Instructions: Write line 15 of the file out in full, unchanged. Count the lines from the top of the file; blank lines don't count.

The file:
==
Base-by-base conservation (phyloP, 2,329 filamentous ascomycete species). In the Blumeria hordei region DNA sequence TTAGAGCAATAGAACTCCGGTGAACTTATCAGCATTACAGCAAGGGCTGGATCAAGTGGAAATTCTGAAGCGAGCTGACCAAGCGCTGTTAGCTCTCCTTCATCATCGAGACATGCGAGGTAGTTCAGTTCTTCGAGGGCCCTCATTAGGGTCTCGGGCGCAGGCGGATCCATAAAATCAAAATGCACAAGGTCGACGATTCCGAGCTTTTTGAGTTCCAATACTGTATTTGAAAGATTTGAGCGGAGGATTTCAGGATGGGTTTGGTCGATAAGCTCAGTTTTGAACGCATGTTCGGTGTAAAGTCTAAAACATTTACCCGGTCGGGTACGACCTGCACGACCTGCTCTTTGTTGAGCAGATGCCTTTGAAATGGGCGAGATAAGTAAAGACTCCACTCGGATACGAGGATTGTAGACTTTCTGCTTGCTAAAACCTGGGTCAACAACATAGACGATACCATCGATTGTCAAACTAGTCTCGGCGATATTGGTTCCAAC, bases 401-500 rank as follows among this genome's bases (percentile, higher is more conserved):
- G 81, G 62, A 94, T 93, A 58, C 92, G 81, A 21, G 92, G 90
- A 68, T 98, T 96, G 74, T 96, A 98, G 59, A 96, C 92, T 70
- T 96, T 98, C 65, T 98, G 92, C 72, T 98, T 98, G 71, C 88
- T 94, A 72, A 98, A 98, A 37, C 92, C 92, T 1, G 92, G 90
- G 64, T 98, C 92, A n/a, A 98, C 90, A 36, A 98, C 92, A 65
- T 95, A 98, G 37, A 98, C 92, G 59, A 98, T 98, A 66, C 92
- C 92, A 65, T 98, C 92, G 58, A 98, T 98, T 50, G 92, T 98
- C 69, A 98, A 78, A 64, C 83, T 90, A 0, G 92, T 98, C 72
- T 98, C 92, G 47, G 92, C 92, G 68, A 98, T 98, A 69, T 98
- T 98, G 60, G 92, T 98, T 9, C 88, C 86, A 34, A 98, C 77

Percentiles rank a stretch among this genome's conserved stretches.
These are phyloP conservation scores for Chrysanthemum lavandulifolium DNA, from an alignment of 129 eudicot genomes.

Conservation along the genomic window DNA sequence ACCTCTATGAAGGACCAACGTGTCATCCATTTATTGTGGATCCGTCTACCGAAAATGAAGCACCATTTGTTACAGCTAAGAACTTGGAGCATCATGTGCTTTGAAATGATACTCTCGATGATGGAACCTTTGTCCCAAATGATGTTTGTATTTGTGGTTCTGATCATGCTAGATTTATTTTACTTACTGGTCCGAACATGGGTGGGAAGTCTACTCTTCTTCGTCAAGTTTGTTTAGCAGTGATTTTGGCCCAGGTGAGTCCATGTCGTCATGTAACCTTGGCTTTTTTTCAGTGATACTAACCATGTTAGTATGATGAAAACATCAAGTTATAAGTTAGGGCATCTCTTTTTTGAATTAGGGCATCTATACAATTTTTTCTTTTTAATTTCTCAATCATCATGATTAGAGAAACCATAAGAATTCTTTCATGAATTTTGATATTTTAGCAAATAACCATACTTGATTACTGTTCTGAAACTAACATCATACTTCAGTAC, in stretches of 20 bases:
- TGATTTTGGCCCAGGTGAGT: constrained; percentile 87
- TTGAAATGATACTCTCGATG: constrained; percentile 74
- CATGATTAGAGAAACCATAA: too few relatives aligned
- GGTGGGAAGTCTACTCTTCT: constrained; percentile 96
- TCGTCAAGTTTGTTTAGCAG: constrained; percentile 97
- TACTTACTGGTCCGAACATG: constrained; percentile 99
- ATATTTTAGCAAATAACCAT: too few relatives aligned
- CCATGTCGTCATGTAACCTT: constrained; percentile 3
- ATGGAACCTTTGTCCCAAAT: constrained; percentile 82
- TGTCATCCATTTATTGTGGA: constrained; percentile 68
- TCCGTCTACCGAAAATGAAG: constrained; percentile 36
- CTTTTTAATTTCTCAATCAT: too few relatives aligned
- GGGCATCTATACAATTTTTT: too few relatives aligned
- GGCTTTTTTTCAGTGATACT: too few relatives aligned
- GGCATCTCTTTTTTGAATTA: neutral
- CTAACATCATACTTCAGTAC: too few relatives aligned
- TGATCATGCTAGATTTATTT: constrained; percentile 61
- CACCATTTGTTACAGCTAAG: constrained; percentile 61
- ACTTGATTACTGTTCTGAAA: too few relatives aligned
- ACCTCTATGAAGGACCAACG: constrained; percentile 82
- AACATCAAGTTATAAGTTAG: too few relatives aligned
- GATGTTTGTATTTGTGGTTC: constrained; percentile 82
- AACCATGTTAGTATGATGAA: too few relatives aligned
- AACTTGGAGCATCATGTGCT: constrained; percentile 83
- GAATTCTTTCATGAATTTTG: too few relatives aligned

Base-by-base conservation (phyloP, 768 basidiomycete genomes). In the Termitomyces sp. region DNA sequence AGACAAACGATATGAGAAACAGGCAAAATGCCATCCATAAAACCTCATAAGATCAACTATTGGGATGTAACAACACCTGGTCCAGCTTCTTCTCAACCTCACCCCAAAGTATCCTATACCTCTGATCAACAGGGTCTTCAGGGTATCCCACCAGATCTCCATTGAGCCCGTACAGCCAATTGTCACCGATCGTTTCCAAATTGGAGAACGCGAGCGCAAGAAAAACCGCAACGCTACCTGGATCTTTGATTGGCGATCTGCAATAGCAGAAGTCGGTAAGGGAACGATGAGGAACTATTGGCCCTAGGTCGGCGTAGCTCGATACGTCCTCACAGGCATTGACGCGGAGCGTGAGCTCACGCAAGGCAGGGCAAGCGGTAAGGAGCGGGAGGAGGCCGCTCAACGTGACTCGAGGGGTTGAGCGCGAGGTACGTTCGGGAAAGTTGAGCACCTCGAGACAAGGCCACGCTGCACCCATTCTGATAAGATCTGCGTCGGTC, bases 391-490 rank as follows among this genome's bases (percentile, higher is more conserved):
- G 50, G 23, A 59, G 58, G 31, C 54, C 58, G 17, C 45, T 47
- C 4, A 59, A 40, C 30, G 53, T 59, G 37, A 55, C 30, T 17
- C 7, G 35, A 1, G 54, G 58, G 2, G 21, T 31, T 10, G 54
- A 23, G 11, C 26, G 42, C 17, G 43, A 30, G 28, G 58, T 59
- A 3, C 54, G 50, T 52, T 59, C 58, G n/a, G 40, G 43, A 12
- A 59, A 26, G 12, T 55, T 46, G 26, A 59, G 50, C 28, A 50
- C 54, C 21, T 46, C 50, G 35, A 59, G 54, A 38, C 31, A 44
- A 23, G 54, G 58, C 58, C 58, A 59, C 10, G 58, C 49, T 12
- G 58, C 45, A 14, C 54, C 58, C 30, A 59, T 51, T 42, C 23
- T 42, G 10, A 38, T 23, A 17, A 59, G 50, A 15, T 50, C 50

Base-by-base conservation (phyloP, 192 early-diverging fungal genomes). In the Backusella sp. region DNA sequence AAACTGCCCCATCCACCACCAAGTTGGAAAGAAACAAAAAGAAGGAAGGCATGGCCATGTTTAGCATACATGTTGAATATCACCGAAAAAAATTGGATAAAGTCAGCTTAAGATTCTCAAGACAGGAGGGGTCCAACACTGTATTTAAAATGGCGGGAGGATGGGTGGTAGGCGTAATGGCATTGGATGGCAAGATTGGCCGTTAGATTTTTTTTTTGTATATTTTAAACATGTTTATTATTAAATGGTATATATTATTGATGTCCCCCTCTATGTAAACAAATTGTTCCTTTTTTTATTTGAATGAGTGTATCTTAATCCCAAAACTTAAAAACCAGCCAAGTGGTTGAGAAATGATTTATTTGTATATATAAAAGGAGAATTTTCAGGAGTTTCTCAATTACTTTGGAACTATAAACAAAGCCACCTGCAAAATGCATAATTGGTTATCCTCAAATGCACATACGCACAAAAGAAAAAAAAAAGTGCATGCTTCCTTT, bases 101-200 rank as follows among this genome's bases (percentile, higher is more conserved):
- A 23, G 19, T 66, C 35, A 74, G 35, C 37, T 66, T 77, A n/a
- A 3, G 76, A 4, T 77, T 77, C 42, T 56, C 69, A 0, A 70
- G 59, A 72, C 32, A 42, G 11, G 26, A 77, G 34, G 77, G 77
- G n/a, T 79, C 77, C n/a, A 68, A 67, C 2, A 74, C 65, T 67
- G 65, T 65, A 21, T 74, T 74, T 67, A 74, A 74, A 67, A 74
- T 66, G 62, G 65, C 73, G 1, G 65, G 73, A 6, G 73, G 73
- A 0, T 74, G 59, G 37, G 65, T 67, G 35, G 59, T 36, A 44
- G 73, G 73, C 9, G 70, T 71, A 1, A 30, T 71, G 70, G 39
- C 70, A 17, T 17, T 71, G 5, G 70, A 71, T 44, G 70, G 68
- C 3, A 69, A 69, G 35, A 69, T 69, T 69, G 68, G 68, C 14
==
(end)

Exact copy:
- TGATTTTGGCCCAGGTGAGT: constrained; percentile 87